Morgan DeLuna_Phenotype Solo Exhibition
Morgan DeLuna, Phenotype Solo Exhibition; Image courtesy of the artist

DeLuna’s self-portraits are informative and astonishing: both in her story-telling-structured Phenotype and in the abstract, almost landscape-like approach to intimate aspects of herself in Extrospection. Taught in a studio arts class at UCSD about the need to find the right medium for each concept, she has since then sought the best way to visually convey her topics and ideas. “In Phenotype, it was important for me to express that longing to fit in, to be like those women in the glossy magazines I grew up looking at. For Extrospection, I was dealing with rapid weight gain caused by the medication I was taking for PTSD. I had been judging my body quiet harshly when I started thinking about how a curvier figure had been ideal for life-drawing. I wondered if I could approach my own body from that kinder point of view. That work became about finding beauty within the shapes, shadows, and ‘flaws’ of the body to create small, unretouched studies.”

With diverse background interests, ranging from history to science, DeLuna informs her work with her own fascinations. Her series We Walk Tall, was inspired by her Grandfather, the son of Russian Jewish immigrants who had proudly served in WW II. “We were very close and as a child, I would sit with him in the den watching history films and listening to stories about his service; it really made a lasting impression on me. When it came to designing this series, I wanted to infuse the interwoven nature of primary and secondary source history along with the present-day commentary I was making. The American flag you see wrapped around the women in the photographs is my Grandfather’s burial flag for his service during WW II. When deciding on the framing, lighting, and posing, I was looking to elevate women of color in a way that, historically, we have not been represented. So, I chose to reference American Presidential portraits of the late 19th and early 20th century.”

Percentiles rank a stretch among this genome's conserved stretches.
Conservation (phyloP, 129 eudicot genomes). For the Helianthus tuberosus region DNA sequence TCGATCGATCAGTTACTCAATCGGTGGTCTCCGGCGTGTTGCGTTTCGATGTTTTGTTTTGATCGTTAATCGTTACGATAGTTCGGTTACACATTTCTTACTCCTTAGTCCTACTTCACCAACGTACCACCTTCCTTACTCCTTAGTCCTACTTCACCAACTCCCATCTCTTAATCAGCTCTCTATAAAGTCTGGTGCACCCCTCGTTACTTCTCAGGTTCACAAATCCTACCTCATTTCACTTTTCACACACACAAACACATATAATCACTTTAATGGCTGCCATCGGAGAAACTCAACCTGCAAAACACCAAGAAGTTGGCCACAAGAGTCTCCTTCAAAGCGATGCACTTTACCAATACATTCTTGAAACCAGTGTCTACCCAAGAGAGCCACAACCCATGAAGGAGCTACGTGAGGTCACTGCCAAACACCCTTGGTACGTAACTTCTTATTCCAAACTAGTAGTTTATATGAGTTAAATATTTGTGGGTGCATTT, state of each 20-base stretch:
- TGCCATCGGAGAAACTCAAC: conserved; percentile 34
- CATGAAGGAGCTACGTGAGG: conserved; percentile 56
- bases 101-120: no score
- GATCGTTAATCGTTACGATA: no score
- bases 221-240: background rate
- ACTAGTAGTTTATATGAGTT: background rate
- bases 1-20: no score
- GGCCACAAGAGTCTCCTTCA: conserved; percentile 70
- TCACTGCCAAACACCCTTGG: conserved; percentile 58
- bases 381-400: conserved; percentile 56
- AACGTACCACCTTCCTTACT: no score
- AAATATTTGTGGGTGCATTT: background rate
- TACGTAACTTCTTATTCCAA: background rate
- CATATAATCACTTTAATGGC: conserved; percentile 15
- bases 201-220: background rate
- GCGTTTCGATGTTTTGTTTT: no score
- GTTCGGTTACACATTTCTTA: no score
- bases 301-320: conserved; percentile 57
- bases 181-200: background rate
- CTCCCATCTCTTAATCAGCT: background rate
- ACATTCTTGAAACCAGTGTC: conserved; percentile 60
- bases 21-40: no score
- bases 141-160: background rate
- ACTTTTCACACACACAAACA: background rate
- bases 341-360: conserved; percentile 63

DeLuna’s vibrant and visceral work will be appearing in three exhibitions through early 2020. An international traveling group exhibition, Piasanos is currently appearing at the Consulate of Mexico in San Bernadino until February 21, 2020. From January 25 – March 28, 2020, DeLuna’s all-female artist group Strong, Strong Women, will be holding its first exhibition at The Frame Maker in San Diego. In March 2020, work from her series Norah will be up at the Gallery FotoNostrum in Barcelona as a part of The 14th Julia Margaret Cameron Award Exhibition. That work recently won an award in the self-portrait category.